So, I’ve been thinking about being silent in a group, how different it can feel, and how it should figure in my teaching.
My personal family and I attend Quaker meeting. We all show up, sit down, and settle in to the silence for an hour. Sometimes people stand up and “share their testimony” but there are no official statements, songs, sermons, messages. I have to say, when we first started going, it felt odd. I had a hard time quieting my mind; I made a lot of lists in my head. However, once I became more familiar with being in community and in silence at the same time, it became comfortable. Many people close their eyes, which is not a euphemism for sleeping (at least not always). So there we are, a group of people sitting in silence, maybe even with our eyes closed.
Sitting in silence in a group for an hour and not feeling awkward? Not the norm, but what might be gained by adding some Meeting silence to the classroom?
In the classroom silence often feels different. When a discussion is going nowhere and students are not participating, silence can be awkward or signal lack of engagement. When students are taking an assessment or working independently that silence feels purposeful. All that working going on gives the silence an entirely different feel. Rather than the emptiness of non-participation, this working silence is full and busy.
The school situation that might be closest to Meeting is “think time” –time we give students to think in preparation for writing or discussion. Think time is generally a few minutes. Yet, I find that it is often not easy to spend even 5 minutes in silence, for me or for the students. What is it about the expectations of the classroom that make silence uncomfortable? Do we feel like we need to be “doing” all the time? What does it mean to make good use of the time? I feel pressure to have class be useful, to prove my value add. When students are working quietly, I take the opportunity to have individual conversations with students. So much for silence.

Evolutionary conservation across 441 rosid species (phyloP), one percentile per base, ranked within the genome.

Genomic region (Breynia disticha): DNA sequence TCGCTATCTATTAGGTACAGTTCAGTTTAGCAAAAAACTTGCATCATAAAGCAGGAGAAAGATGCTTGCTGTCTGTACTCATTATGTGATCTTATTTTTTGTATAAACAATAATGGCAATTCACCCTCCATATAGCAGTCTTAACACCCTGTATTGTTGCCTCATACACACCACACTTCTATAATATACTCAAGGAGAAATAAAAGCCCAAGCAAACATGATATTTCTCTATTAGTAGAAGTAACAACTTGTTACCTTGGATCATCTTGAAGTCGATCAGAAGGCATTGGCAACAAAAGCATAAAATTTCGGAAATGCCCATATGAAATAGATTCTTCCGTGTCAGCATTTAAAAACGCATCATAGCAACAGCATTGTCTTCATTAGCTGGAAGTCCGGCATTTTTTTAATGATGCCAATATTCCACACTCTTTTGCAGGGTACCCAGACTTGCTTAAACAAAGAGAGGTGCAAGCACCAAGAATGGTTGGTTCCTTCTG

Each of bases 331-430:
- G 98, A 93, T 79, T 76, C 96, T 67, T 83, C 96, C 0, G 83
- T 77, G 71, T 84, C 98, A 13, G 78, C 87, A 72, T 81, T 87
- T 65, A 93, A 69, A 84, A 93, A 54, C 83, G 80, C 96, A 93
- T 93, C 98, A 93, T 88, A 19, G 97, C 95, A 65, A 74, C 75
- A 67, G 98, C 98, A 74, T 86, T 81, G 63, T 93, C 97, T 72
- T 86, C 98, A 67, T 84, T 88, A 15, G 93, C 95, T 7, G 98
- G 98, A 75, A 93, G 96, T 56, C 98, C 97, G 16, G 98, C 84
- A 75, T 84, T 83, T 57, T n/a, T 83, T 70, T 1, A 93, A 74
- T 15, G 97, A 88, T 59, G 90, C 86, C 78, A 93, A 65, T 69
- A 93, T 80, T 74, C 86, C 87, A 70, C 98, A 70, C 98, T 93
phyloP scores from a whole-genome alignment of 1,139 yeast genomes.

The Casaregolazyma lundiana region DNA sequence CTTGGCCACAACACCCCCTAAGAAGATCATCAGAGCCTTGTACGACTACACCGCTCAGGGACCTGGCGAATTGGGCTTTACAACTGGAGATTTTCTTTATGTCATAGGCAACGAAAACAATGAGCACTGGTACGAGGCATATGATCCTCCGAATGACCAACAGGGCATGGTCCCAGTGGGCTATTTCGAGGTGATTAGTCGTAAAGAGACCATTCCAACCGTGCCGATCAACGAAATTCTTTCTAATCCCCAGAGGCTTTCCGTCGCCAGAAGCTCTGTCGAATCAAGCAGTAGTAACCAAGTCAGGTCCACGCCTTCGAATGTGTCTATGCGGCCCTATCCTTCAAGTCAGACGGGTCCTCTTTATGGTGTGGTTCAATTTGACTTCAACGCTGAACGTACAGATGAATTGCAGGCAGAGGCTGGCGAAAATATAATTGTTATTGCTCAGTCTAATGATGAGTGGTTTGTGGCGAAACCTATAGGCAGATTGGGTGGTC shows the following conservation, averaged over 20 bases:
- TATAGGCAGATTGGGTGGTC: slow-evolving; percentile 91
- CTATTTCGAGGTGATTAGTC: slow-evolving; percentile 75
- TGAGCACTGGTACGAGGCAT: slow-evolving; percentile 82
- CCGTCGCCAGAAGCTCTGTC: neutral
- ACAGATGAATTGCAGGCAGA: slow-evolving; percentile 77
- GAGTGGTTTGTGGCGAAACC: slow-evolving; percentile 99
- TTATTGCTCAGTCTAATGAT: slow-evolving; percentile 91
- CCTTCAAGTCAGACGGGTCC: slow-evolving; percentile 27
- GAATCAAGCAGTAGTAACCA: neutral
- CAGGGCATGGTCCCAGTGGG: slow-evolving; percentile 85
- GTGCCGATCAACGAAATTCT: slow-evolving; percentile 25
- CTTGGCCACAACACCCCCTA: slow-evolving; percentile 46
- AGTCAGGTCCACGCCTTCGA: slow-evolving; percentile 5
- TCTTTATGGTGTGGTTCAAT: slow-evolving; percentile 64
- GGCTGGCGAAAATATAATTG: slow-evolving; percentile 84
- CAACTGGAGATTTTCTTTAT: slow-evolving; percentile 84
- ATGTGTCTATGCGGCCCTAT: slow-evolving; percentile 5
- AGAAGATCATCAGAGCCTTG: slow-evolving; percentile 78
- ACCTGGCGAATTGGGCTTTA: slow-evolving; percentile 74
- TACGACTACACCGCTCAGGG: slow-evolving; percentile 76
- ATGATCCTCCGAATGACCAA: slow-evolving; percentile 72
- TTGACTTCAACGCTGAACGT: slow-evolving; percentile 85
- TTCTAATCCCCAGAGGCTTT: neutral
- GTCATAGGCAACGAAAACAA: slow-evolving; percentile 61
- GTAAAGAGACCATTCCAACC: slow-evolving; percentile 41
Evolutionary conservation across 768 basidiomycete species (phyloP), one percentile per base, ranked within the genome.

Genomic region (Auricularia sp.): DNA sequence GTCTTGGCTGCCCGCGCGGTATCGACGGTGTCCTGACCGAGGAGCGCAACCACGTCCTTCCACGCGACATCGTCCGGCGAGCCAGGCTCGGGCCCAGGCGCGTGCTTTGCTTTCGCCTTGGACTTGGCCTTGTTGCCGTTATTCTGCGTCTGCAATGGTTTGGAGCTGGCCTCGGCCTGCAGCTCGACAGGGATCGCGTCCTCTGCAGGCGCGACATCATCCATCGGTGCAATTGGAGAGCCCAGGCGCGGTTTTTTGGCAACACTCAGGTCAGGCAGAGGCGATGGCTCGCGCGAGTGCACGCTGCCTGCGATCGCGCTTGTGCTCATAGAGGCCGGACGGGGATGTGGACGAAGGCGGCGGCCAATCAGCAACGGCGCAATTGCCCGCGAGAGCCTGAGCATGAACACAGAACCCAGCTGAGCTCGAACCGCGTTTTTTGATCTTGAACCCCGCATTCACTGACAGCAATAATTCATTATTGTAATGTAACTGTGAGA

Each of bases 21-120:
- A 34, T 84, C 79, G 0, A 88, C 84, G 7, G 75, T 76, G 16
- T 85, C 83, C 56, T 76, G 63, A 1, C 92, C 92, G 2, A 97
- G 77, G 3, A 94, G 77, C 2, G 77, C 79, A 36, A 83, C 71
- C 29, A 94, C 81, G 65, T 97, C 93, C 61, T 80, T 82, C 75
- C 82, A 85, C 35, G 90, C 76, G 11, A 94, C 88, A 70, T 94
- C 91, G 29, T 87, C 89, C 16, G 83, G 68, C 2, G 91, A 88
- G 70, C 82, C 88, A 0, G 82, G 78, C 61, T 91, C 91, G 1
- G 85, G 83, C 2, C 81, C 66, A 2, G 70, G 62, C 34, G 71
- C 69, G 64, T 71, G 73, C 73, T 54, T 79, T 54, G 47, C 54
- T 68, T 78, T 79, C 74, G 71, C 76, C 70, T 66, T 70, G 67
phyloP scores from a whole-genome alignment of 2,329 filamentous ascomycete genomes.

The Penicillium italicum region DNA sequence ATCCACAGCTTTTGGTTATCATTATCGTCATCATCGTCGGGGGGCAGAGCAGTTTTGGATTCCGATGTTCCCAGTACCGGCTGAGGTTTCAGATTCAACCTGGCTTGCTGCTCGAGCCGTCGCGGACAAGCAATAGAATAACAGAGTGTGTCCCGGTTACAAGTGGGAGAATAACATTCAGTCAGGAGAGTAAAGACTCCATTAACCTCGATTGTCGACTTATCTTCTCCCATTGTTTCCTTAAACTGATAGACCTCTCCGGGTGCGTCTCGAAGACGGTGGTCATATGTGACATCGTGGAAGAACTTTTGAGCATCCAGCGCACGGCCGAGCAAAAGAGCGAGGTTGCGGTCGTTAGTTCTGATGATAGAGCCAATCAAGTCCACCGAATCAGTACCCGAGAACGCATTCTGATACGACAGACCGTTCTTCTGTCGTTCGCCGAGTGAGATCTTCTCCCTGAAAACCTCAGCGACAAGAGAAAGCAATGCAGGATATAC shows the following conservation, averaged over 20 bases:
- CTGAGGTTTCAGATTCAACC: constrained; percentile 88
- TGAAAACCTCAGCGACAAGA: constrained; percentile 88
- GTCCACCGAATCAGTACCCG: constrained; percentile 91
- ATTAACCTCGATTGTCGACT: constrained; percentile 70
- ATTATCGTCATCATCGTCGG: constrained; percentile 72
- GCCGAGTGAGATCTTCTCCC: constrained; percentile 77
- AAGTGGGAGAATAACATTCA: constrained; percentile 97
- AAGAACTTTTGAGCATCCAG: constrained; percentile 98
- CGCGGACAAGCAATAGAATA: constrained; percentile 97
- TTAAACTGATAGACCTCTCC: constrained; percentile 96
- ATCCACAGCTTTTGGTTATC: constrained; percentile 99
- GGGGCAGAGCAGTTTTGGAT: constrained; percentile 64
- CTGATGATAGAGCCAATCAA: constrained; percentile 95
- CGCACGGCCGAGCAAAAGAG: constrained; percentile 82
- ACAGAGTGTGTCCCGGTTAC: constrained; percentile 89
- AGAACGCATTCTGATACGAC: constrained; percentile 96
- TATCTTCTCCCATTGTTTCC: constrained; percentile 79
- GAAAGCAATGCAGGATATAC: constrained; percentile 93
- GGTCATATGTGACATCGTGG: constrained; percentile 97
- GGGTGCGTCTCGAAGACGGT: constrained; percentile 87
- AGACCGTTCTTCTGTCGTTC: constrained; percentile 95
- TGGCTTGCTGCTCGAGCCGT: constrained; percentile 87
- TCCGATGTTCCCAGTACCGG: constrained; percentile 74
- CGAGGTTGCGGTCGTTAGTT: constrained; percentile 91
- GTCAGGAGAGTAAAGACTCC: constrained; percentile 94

Back to silent think time in the classroom. Does good teaching mean that teachers are thinking a lot or students are thinking a lot? This Edutopia article says students should be doing the thinking. I agree that students should be learning to think, and I think that teachers should be doing a lot of thinking too. I would just say that my teacher thinking should neither negate nor make unnecessary student thinking; it should support student thinking, or parallel it, or be next to it.
Often thinking means quiet. If we can’t be silent, can we think deeply enough? A few years ago I overheard some students talking. One said to the other,
I can’t be creative at school. If I really need to work, I have to do that at home.
To me, those words ‘creative’ and ‘work’ speak to thinking and silence. Here we are again at how to be quiet in community. How can I support that in my classroom? Am I asking students to give me updates on their thinking too quickly? How comfortable am I with students thinking but not doing (because thinking takes time)?
Some things for me to consider in the new year.